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COVID-19 information for taught postgraduate students

Pārongo KOWHEORI-19 mā ngā tāura

This information is for postgraduate students undertaking research dissertations, projects, or creative research components for their degrees. These tend to be 40–60 points in taught postgraduate programmes (but are sometimes worth fewer points), and are core components in some honours degrees, postgraduate diplomas, and taught masters’ degrees.

For information for postgraduate students undertaking a thesis (i.e. of over 90 points), see information for graduate research candidates.

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Who has oversight of my programme?

Unlike research students undertaking a master’s or PhD thesis that is administered by the Graduate Research School, taught postgraduate programmes are overseen by the division that the department or programme sits in.

The four Divisions in the University are:

  • Commerce (Otago Business School)
  • Health Sciences
  • Humanities
  • Sciences

Each division has a Pro-Vice-Chancellor and a number of Associate Deans, who – along with others – provide leadership and administrative oversight. The Associate Deans (Postgraduate) in each division provide oversight and liaise with departments and programmes in relation to taught postgraduate programmes.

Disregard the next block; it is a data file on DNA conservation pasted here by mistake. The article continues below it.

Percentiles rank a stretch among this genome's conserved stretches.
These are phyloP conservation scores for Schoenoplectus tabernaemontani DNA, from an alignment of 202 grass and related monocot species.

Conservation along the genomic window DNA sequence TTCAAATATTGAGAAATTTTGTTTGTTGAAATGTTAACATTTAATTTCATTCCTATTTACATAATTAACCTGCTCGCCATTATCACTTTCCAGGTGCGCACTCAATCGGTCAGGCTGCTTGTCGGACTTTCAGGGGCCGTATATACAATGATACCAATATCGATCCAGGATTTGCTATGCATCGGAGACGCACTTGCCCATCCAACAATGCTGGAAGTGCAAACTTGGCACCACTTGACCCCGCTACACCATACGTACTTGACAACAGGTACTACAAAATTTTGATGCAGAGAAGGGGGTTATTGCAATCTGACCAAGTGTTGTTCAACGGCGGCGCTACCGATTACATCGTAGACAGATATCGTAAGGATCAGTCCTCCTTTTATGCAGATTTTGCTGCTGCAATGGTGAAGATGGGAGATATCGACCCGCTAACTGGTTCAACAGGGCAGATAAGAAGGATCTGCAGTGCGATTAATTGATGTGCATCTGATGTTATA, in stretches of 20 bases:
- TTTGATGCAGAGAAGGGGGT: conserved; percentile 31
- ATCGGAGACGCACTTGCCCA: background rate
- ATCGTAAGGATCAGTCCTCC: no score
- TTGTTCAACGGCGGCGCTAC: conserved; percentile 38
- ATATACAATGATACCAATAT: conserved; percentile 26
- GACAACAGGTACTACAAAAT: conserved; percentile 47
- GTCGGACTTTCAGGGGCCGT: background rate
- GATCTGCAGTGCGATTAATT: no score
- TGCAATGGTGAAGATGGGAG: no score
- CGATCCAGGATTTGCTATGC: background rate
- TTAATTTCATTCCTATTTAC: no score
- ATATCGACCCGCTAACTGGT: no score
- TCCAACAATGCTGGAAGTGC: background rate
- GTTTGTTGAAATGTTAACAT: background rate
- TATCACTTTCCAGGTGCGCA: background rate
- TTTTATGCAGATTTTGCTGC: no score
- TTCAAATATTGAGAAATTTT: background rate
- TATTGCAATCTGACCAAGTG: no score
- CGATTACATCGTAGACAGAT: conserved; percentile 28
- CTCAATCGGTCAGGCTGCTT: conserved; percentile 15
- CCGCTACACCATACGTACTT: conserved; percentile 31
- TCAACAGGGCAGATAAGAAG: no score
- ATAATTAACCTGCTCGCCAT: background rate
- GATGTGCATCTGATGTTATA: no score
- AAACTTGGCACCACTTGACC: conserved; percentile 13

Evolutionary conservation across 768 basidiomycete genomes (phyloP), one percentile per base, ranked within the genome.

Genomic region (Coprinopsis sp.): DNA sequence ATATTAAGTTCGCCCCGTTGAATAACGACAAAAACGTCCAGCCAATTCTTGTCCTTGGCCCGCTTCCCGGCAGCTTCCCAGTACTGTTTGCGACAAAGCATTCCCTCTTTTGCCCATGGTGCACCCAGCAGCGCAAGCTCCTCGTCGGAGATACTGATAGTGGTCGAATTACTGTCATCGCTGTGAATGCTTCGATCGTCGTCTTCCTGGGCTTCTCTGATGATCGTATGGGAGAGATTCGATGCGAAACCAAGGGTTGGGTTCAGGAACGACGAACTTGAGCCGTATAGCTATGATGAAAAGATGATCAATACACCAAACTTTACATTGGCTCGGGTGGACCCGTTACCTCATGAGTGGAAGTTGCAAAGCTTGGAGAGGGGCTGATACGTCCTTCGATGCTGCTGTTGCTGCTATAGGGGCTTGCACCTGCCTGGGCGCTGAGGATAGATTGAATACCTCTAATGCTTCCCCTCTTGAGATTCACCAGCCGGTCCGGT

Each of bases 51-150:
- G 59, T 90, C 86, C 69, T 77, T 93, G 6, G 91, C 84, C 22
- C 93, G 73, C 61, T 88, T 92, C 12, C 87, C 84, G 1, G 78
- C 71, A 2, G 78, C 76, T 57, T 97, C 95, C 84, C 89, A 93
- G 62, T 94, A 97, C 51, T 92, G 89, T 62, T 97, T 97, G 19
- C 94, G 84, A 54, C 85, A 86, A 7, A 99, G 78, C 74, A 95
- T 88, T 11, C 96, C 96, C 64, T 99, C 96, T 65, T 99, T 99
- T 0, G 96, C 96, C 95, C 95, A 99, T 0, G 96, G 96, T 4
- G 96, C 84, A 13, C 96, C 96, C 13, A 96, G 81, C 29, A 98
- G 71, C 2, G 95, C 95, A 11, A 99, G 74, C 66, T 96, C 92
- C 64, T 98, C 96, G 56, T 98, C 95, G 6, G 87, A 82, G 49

The Associate Deans (Postgraduate) are:

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Who do I contact?

In most instances, the first point of contact for academic queries arising as a result of COVID‑19 will be the same as for any other academic matter in your programme. Usually this will be your supervisor or your programme co‑ordinator.

If you feel that, having sought answers to questions from your normal contact you are still unclear about something, you should contact your Head of Department, Head of Programme, or Head of School as appropriate. They may refer you to the Associate Dean (Postgraduate) in your division, or elsewhere to address your problem.

In a rare instance, you may feel unable to speak to people in your programme or department, then contact the Associate Dean (Postgraduate) in your Division (contact details above).

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I can’t do my original dissertation / research project

The COVID‑19 lockdowns during 2021, restrictions on travel and possible future restrictions will have affected and may continue to affect different students in different ways. Some students will have been significantly affected in their ability to undertake their research. For others, adaptations to proposed research have been or will be quite feasible.

A first step is to continue to work with your supervisor to identify what can be changed or adapted or delayed, as the situation requires.

Second, document these supervisor-approved changes and keep records, in case you need evidence later. Examiners of dissertations undertaken while significant COVID‑19 restrictions are in place may be provided with guidelines for examining research or projects that have been disrupted as a consequence of the pandemic.